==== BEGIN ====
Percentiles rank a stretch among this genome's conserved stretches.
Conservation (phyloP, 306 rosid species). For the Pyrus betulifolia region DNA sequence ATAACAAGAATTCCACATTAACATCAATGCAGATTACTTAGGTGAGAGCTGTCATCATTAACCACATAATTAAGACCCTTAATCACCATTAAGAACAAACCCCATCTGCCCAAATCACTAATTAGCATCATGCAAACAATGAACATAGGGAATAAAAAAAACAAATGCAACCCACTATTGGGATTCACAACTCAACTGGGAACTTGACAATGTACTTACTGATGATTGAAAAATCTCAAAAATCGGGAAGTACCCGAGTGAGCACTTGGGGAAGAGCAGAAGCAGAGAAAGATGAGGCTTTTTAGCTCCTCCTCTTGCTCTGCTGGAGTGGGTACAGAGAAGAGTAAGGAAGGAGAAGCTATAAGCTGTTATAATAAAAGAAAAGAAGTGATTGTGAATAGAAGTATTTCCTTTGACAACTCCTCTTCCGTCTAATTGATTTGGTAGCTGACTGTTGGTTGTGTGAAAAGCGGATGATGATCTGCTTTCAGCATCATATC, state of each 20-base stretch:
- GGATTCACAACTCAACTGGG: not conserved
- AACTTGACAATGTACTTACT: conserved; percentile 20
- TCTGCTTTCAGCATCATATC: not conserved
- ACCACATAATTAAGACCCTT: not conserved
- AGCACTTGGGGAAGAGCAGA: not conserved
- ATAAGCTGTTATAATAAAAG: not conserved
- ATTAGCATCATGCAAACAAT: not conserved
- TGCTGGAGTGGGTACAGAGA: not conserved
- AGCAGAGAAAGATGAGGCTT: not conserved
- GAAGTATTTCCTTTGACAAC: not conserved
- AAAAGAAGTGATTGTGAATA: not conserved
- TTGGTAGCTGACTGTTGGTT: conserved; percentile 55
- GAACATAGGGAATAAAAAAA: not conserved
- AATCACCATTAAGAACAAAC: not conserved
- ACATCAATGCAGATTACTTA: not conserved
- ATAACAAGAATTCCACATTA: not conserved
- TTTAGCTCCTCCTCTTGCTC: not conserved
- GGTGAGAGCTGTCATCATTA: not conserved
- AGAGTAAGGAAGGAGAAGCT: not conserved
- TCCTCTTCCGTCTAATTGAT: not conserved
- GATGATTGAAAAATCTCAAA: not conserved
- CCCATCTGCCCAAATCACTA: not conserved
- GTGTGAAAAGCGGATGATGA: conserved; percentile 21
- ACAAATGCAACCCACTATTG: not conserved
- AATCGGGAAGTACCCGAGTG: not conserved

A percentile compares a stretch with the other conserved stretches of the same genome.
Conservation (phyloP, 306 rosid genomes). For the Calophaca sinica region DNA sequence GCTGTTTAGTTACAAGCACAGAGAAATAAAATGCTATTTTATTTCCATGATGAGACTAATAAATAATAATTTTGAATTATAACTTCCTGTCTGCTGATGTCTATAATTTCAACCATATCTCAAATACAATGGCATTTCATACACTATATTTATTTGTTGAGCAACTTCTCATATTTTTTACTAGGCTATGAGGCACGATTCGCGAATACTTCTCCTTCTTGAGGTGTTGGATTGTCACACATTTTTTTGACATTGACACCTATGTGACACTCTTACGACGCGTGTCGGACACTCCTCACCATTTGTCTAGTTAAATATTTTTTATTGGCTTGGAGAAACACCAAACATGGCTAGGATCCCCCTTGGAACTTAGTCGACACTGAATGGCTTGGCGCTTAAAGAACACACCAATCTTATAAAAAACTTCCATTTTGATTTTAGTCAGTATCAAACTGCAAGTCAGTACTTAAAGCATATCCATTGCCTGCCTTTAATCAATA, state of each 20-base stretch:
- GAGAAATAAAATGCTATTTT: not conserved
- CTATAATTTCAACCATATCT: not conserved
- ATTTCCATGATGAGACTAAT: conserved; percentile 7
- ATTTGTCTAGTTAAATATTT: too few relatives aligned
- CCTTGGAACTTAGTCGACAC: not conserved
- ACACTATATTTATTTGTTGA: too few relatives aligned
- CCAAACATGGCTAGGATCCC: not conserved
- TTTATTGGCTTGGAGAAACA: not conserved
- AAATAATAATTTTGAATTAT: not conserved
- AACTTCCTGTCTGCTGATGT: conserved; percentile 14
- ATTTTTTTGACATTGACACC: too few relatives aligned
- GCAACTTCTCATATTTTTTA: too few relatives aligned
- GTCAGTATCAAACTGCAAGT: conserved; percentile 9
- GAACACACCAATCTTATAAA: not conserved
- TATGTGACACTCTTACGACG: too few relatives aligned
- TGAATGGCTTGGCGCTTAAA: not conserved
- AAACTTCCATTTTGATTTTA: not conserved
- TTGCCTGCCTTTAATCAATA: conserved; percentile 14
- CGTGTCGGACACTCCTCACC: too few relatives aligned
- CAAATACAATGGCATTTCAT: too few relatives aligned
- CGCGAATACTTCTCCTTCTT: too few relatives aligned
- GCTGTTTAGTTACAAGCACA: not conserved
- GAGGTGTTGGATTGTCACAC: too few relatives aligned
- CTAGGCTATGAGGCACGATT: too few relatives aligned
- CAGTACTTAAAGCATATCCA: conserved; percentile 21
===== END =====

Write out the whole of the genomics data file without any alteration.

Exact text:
Percentiles rank a stretch among this genome's conserved stretches.
Conservation (phyloP, 306 rosid species). For the Pyrus betulifolia region DNA sequence ATAACAAGAATTCCACATTAACATCAATGCAGATTACTTAGGTGAGAGCTGTCATCATTAACCACATAATTAAGACCCTTAATCACCATTAAGAACAAACCCCATCTGCCCAAATCACTAATTAGCATCATGCAAACAATGAACATAGGGAATAAAAAAAACAAATGCAACCCACTATTGGGATTCACAACTCAACTGGGAACTTGACAATGTACTTACTGATGATTGAAAAATCTCAAAAATCGGGAAGTACCCGAGTGAGCACTTGGGGAAGAGCAGAAGCAGAGAAAGATGAGGCTTTTTAGCTCCTCCTCTTGCTCTGCTGGAGTGGGTACAGAGAAGAGTAAGGAAGGAGAAGCTATAAGCTGTTATAATAAAAGAAAAGAAGTGATTGTGAATAGAAGTATTTCCTTTGACAACTCCTCTTCCGTCTAATTGATTTGGTAGCTGACTGTTGGTTGTGTGAAAAGCGGATGATGATCTGCTTTCAGCATCATATC, state of each 20-base stretch:
- GGATTCACAACTCAACTGGG: not conserved
- AACTTGACAATGTACTTACT: conserved; percentile 20
- TCTGCTTTCAGCATCATATC: not conserved
- ACCACATAATTAAGACCCTT: not conserved
- AGCACTTGGGGAAGAGCAGA: not conserved
- ATAAGCTGTTATAATAAAAG: not conserved
- ATTAGCATCATGCAAACAAT: not conserved
- TGCTGGAGTGGGTACAGAGA: not conserved
- AGCAGAGAAAGATGAGGCTT: not conserved
- GAAGTATTTCCTTTGACAAC: not conserved
- AAAAGAAGTGATTGTGAATA: not conserved
- TTGGTAGCTGACTGTTGGTT: conserved; percentile 55
- GAACATAGGGAATAAAAAAA: not conserved
- AATCACCATTAAGAACAAAC: not conserved
- ACATCAATGCAGATTACTTA: not conserved
- ATAACAAGAATTCCACATTA: not conserved
- TTTAGCTCCTCCTCTTGCTC: not conserved
- GGTGAGAGCTGTCATCATTA: not conserved
- AGAGTAAGGAAGGAGAAGCT: not conserved
- TCCTCTTCCGTCTAATTGAT: not conserved
- GATGATTGAAAAATCTCAAA: not conserved
- CCCATCTGCCCAAATCACTA: not conserved
- GTGTGAAAAGCGGATGATGA: conserved; percentile 21
- ACAAATGCAACCCACTATTG: not conserved
- AATCGGGAAGTACCCGAGTG: not conserved

A percentile compares a stretch with the other conserved stretches of the same genome.
Conservation (phyloP, 306 rosid genomes). For the Calophaca sinica region DNA sequence GCTGTTTAGTTACAAGCACAGAGAAATAAAATGCTATTTTATTTCCATGATGAGACTAATAAATAATAATTTTGAATTATAACTTCCTGTCTGCTGATGTCTATAATTTCAACCATATCTCAAATACAATGGCATTTCATACACTATATTTATTTGTTGAGCAACTTCTCATATTTTTTACTAGGCTATGAGGCACGATTCGCGAATACTTCTCCTTCTTGAGGTGTTGGATTGTCACACATTTTTTTGACATTGACACCTATGTGACACTCTTACGACGCGTGTCGGACACTCCTCACCATTTGTCTAGTTAAATATTTTTTATTGGCTTGGAGAAACACCAAACATGGCTAGGATCCCCCTTGGAACTTAGTCGACACTGAATGGCTTGGCGCTTAAAGAACACACCAATCTTATAAAAAACTTCCATTTTGATTTTAGTCAGTATCAAACTGCAAGTCAGTACTTAAAGCATATCCATTGCCTGCCTTTAATCAATA, state of each 20-base stretch:
- GAGAAATAAAATGCTATTTT: not conserved
- CTATAATTTCAACCATATCT: not conserved
- ATTTCCATGATGAGACTAAT: conserved; percentile 7
- ATTTGTCTAGTTAAATATTT: too few relatives aligned
- CCTTGGAACTTAGTCGACAC: not conserved
- ACACTATATTTATTTGTTGA: too few relatives aligned
- CCAAACATGGCTAGGATCCC: not conserved
- TTTATTGGCTTGGAGAAACA: not conserved
- AAATAATAATTTTGAATTAT: not conserved
- AACTTCCTGTCTGCTGATGT: conserved; percentile 14
- ATTTTTTTGACATTGACACC: too few relatives aligned
- GCAACTTCTCATATTTTTTA: too few relatives aligned
- GTCAGTATCAAACTGCAAGT: conserved; percentile 9
- GAACACACCAATCTTATAAA: not conserved
- TATGTGACACTCTTACGACG: too few relatives aligned
- TGAATGGCTTGGCGCTTAAA: not conserved
- AAACTTCCATTTTGATTTTA: not conserved
- TTGCCTGCCTTTAATCAATA: conserved; percentile 14
- CGTGTCGGACACTCCTCACC: too few relatives aligned
- CAAATACAATGGCATTTCAT: too few relatives aligned
- CGCGAATACTTCTCCTTCTT: too few relatives aligned
- GCTGTTTAGTTACAAGCACA: not conserved
- GAGGTGTTGGATTGTCACAC: too few relatives aligned
- CTAGGCTATGAGGCACGATT: too few relatives aligned
- CAGTACTTAAAGCATATCCA: conserved; percentile 21